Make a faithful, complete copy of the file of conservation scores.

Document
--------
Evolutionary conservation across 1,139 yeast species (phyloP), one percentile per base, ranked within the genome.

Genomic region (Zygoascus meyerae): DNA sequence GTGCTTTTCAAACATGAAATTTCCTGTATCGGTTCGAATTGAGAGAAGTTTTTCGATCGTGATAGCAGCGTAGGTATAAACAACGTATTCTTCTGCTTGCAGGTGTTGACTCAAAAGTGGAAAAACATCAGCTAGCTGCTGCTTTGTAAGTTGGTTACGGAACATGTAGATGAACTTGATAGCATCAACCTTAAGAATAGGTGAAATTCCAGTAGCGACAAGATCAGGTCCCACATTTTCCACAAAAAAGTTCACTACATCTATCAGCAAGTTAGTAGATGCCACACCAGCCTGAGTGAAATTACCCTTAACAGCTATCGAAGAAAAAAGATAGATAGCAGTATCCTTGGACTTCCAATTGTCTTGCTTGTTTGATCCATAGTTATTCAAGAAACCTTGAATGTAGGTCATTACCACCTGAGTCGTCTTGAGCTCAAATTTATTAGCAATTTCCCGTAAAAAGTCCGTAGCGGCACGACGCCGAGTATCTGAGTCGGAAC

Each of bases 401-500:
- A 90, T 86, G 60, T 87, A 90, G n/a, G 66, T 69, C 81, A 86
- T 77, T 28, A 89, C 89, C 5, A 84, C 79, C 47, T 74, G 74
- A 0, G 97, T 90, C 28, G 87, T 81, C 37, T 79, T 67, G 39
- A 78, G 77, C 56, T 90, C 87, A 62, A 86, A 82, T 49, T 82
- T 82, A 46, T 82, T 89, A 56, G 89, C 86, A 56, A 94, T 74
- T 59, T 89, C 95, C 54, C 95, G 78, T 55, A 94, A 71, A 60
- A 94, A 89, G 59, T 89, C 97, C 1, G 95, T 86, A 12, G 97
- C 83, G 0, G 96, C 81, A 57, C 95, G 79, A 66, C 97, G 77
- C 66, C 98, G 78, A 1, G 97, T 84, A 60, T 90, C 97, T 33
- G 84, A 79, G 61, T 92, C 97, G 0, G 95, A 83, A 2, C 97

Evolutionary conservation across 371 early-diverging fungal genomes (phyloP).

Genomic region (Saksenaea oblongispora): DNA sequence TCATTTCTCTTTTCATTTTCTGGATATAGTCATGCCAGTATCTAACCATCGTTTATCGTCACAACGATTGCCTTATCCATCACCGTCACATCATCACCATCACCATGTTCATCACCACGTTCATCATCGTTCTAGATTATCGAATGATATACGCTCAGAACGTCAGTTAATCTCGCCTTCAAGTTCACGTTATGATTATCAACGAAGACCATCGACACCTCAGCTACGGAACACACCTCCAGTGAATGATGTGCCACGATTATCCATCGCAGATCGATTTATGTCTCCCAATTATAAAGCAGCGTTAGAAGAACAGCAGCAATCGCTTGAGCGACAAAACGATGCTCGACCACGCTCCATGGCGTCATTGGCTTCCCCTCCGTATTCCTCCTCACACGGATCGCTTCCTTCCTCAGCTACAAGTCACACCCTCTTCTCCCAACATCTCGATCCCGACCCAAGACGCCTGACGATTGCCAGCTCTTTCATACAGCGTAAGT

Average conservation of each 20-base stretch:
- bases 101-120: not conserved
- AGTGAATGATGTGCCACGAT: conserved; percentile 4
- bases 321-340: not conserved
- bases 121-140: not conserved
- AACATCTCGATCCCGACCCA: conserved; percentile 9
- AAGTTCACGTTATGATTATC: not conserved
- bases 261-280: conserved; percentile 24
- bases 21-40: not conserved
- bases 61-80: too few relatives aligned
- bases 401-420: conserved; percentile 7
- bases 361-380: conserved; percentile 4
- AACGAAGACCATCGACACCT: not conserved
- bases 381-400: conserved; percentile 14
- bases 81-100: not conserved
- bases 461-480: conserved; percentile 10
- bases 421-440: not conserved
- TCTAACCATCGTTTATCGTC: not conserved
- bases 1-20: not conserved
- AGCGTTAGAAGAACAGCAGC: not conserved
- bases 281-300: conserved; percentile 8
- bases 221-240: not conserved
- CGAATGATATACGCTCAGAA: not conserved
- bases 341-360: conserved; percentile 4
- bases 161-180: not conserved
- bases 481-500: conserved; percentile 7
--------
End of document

Evolutionary conservation across 1,139 yeast species (phyloP), one percentile per base, ranked within the genome.

Genomic region (Zygoascus meyerae): DNA sequence GTGCTTTTCAAACATGAAATTTCCTGTATCGGTTCGAATTGAGAGAAGTTTTTCGATCGTGATAGCAGCGTAGGTATAAACAACGTATTCTTCTGCTTGCAGGTGTTGACTCAAAAGTGGAAAAACATCAGCTAGCTGCTGCTTTGTAAGTTGGTTACGGAACATGTAGATGAACTTGATAGCATCAACCTTAAGAATAGGTGAAATTCCAGTAGCGACAAGATCAGGTCCCACATTTTCCACAAAAAAGTTCACTACATCTATCAGCAAGTTAGTAGATGCCACACCAGCCTGAGTGAAATTACCCTTAACAGCTATCGAAGAAAAAAGATAGATAGCAGTATCCTTGGACTTCCAATTGTCTTGCTTGTTTGATCCATAGTTATTCAAGAAACCTTGAATGTAGGTCATTACCACCTGAGTCGTCTTGAGCTCAAATTTATTAGCAATTTCCCGTAAAAAGTCCGTAGCGGCACGACGCCGAGTATCTGAGTCGGAAC

Each of bases 401-500:
- A 90, T 86, G 60, T 87, A 90, G n/a, G 66, T 69, C 81, A 86
- T 77, T 28, A 89, C 89, C 5, A 84, C 79, C 47, T 74, G 74
- A 0, G 97, T 90, C 28, G 87, T 81, C 37, T 79, T 67, G 39
- A 78, G 77, C 56, T 90, C 87, A 62, A 86, A 82, T 49, T 82
- T 82, A 46, T 82, T 89, A 56, G 89, C 86, A 56, A 94, T 74
- T 59, T 89, C 95, C 54, C 95, G 78, T 55, A 94, A 71, A 60
- A 94, A 89, G 59, T 89, C 97, C 1, G 95, T 86, A 12, G 97
- C 83, G 0, G 96, C 81, A 57, C 95, G 79, A 66, C 97, G 77
- C 66, C 98, G 78, A 1, G 97, T 84, A 60, T 90, C 97, T 33
- G 84, A 79, G 61, T 92, C 97, G 0, G 95, A 83, A 2, C 97

Evolutionary conservation across 371 early-diverging fungal genomes (phyloP).

Genomic region (Saksenaea oblongispora): DNA sequence TCATTTCTCTTTTCATTTTCTGGATATAGTCATGCCAGTATCTAACCATCGTTTATCGTCACAACGATTGCCTTATCCATCACCGTCACATCATCACCATCACCATGTTCATCACCACGTTCATCATCGTTCTAGATTATCGAATGATATACGCTCAGAACGTCAGTTAATCTCGCCTTCAAGTTCACGTTATGATTATCAACGAAGACCATCGACACCTCAGCTACGGAACACACCTCCAGTGAATGATGTGCCACGATTATCCATCGCAGATCGATTTATGTCTCCCAATTATAAAGCAGCGTTAGAAGAACAGCAGCAATCGCTTGAGCGACAAAACGATGCTCGACCACGCTCCATGGCGTCATTGGCTTCCCCTCCGTATTCCTCCTCACACGGATCGCTTCCTTCCTCAGCTACAAGTCACACCCTCTTCTCCCAACATCTCGATCCCGACCCAAGACGCCTGACGATTGCCAGCTCTTTCATACAGCGTAAGT

Average conservation of each 20-base stretch:
- bases 101-120: not conserved
- AGTGAATGATGTGCCACGAT: conserved; percentile 4
- bases 321-340: not conserved
- bases 121-140: not conserved
- AACATCTCGATCCCGACCCA: conserved; percentile 9
- AAGTTCACGTTATGATTATC: not conserved
- bases 261-280: conserved; percentile 24
- bases 21-40: not conserved
- bases 61-80: too few relatives aligned
- bases 401-420: conserved; percentile 7
- bases 361-380: conserved; percentile 4
- AACGAAGACCATCGACACCT: not conserved
- bases 381-400: conserved; percentile 14
- bases 81-100: not conserved
- bases 461-480: conserved; percentile 10
- bases 421-440: not conserved
- TCTAACCATCGTTTATCGTC: not conserved
- bases 1-20: not conserved
- AGCGTTAGAAGAACAGCAGC: not conserved
- bases 281-300: conserved; percentile 8
- bases 221-240: not conserved
- CGAATGATATACGCTCAGAA: not conserved
- bases 341-360: conserved; percentile 4
- bases 161-180: not conserved
- bases 481-500: conserved; percentile 7